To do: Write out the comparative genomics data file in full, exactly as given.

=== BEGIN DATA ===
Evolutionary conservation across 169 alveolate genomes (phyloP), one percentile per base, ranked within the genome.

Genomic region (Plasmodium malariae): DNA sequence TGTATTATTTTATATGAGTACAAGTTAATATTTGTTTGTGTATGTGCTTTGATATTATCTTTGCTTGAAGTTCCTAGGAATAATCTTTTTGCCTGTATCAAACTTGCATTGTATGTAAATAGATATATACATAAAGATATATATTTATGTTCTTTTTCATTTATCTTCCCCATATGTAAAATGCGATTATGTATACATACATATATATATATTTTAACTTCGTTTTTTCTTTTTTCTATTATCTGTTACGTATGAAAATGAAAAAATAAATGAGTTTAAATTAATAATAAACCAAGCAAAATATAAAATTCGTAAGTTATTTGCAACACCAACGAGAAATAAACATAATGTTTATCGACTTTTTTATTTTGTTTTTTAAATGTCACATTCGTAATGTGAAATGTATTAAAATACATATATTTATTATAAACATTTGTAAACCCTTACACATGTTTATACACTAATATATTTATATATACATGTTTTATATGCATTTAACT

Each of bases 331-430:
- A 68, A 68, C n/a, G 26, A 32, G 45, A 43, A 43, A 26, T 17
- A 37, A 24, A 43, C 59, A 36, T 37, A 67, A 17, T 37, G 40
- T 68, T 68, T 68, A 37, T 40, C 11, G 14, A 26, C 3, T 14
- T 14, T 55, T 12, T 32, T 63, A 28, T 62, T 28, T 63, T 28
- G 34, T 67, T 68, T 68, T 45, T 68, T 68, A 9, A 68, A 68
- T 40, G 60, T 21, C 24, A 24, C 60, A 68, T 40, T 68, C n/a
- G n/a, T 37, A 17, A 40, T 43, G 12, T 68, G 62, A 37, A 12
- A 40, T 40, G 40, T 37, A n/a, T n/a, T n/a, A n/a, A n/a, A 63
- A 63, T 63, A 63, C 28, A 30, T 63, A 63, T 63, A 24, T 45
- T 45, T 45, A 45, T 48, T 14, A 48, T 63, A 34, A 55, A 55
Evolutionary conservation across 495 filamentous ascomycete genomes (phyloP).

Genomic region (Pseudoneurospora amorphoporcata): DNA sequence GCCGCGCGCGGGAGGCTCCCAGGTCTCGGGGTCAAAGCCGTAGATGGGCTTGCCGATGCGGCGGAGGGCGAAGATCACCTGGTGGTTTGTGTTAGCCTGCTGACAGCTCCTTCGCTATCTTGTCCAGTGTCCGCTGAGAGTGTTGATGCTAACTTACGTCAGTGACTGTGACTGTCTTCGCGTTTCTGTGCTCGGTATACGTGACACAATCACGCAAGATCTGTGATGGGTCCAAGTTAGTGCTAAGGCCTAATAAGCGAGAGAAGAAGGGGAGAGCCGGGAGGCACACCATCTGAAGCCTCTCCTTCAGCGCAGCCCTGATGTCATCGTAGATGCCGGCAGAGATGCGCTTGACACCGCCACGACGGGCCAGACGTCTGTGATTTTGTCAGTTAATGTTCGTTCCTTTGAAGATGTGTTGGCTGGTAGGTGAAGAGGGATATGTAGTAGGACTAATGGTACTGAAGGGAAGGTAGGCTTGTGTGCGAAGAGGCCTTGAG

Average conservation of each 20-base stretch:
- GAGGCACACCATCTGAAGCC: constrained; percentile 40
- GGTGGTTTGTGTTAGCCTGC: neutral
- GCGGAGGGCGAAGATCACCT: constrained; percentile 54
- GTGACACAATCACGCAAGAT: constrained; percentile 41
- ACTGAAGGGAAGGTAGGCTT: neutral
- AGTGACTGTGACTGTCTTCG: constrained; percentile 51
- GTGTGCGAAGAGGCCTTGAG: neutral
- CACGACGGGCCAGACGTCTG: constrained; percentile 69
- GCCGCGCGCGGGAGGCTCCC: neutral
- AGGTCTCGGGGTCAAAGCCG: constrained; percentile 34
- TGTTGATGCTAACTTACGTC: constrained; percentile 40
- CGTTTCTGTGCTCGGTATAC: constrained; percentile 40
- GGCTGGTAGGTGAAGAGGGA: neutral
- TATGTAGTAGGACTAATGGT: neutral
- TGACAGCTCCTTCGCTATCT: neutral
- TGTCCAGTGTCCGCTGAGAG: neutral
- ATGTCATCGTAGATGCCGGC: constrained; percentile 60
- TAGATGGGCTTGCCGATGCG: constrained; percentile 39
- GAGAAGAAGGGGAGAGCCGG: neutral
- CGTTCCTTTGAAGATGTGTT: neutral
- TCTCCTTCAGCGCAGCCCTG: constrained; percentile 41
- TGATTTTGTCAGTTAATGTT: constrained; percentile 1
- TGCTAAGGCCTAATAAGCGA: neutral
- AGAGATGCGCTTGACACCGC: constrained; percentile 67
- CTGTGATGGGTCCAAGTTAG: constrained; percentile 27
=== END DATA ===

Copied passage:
Evolutionary conservation across 169 alveolate genomes (phyloP), one percentile per base, ranked within the genome.

Genomic region (Plasmodium malariae): DNA sequence TGTATTATTTTATATGAGTACAAGTTAATATTTGTTTGTGTATGTGCTTTGATATTATCTTTGCTTGAAGTTCCTAGGAATAATCTTTTTGCCTGTATCAAACTTGCATTGTATGTAAATAGATATATACATAAAGATATATATTTATGTTCTTTTTCATTTATCTTCCCCATATGTAAAATGCGATTATGTATACATACATATATATATATTTTAACTTCGTTTTTTCTTTTTTCTATTATCTGTTACGTATGAAAATGAAAAAATAAATGAGTTTAAATTAATAATAAACCAAGCAAAATATAAAATTCGTAAGTTATTTGCAACACCAACGAGAAATAAACATAATGTTTATCGACTTTTTTATTTTGTTTTTTAAATGTCACATTCGTAATGTGAAATGTATTAAAATACATATATTTATTATAAACATTTGTAAACCCTTACACATGTTTATACACTAATATATTTATATATACATGTTTTATATGCATTTAACT

Each of bases 331-430:
- A 68, A 68, C n/a, G 26, A 32, G 45, A 43, A 43, A 26, T 17
- A 37, A 24, A 43, C 59, A 36, T 37, A 67, A 17, T 37, G 40
- T 68, T 68, T 68, A 37, T 40, C 11, G 14, A 26, C 3, T 14
- T 14, T 55, T 12, T 32, T 63, A 28, T 62, T 28, T 63, T 28
- G 34, T 67, T 68, T 68, T 45, T 68, T 68, A 9, A 68, A 68
- T 40, G 60, T 21, C 24, A 24, C 60, A 68, T 40, T 68, C n/a
- G n/a, T 37, A 17, A 40, T 43, G 12, T 68, G 62, A 37, A 12
- A 40, T 40, G 40, T 37, A n/a, T n/a, T n/a, A n/a, A n/a, A 63
- A 63, T 63, A 63, C 28, A 30, T 63, A 63, T 63, A 24, T 45
- T 45, T 45, A 45, T 48, T 14, A 48, T 63, A 34, A 55, A 55
Evolutionary conservation across 495 filamentous ascomycete genomes (phyloP).

Genomic region (Pseudoneurospora amorphoporcata): DNA sequence GCCGCGCGCGGGAGGCTCCCAGGTCTCGGGGTCAAAGCCGTAGATGGGCTTGCCGATGCGGCGGAGGGCGAAGATCACCTGGTGGTTTGTGTTAGCCTGCTGACAGCTCCTTCGCTATCTTGTCCAGTGTCCGCTGAGAGTGTTGATGCTAACTTACGTCAGTGACTGTGACTGTCTTCGCGTTTCTGTGCTCGGTATACGTGACACAATCACGCAAGATCTGTGATGGGTCCAAGTTAGTGCTAAGGCCTAATAAGCGAGAGAAGAAGGGGAGAGCCGGGAGGCACACCATCTGAAGCCTCTCCTTCAGCGCAGCCCTGATGTCATCGTAGATGCCGGCAGAGATGCGCTTGACACCGCCACGACGGGCCAGACGTCTGTGATTTTGTCAGTTAATGTTCGTTCCTTTGAAGATGTGTTGGCTGGTAGGTGAAGAGGGATATGTAGTAGGACTAATGGTACTGAAGGGAAGGTAGGCTTGTGTGCGAAGAGGCCTTGAG

Average conservation of each 20-base stretch:
- GAGGCACACCATCTGAAGCC: constrained; percentile 40
- GGTGGTTTGTGTTAGCCTGC: neutral
- GCGGAGGGCGAAGATCACCT: constrained; percentile 54
- GTGACACAATCACGCAAGAT: constrained; percentile 41
- ACTGAAGGGAAGGTAGGCTT: neutral
- AGTGACTGTGACTGTCTTCG: constrained; percentile 51
- GTGTGCGAAGAGGCCTTGAG: neutral
- CACGACGGGCCAGACGTCTG: constrained; percentile 69
- GCCGCGCGCGGGAGGCTCCC: neutral
- AGGTCTCGGGGTCAAAGCCG: constrained; percentile 34
- TGTTGATGCTAACTTACGTC: constrained; percentile 40
- CGTTTCTGTGCTCGGTATAC: constrained; percentile 40
- GGCTGGTAGGTGAAGAGGGA: neutral
- TATGTAGTAGGACTAATGGT: neutral
- TGACAGCTCCTTCGCTATCT: neutral
- TGTCCAGTGTCCGCTGAGAG: neutral
- ATGTCATCGTAGATGCCGGC: constrained; percentile 60
- TAGATGGGCTTGCCGATGCG: constrained; percentile 39
- GAGAAGAAGGGGAGAGCCGG: neutral
- CGTTCCTTTGAAGATGTGTT: neutral
- TCTCCTTCAGCGCAGCCCTG: constrained; percentile 41
- TGATTTTGTCAGTTAATGTT: constrained; percentile 1
- TGCTAAGGCCTAATAAGCGA: neutral
- AGAGATGCGCTTGACACCGC: constrained; percentile 67
- CTGTGATGGGTCCAAGTTAG: constrained; percentile 27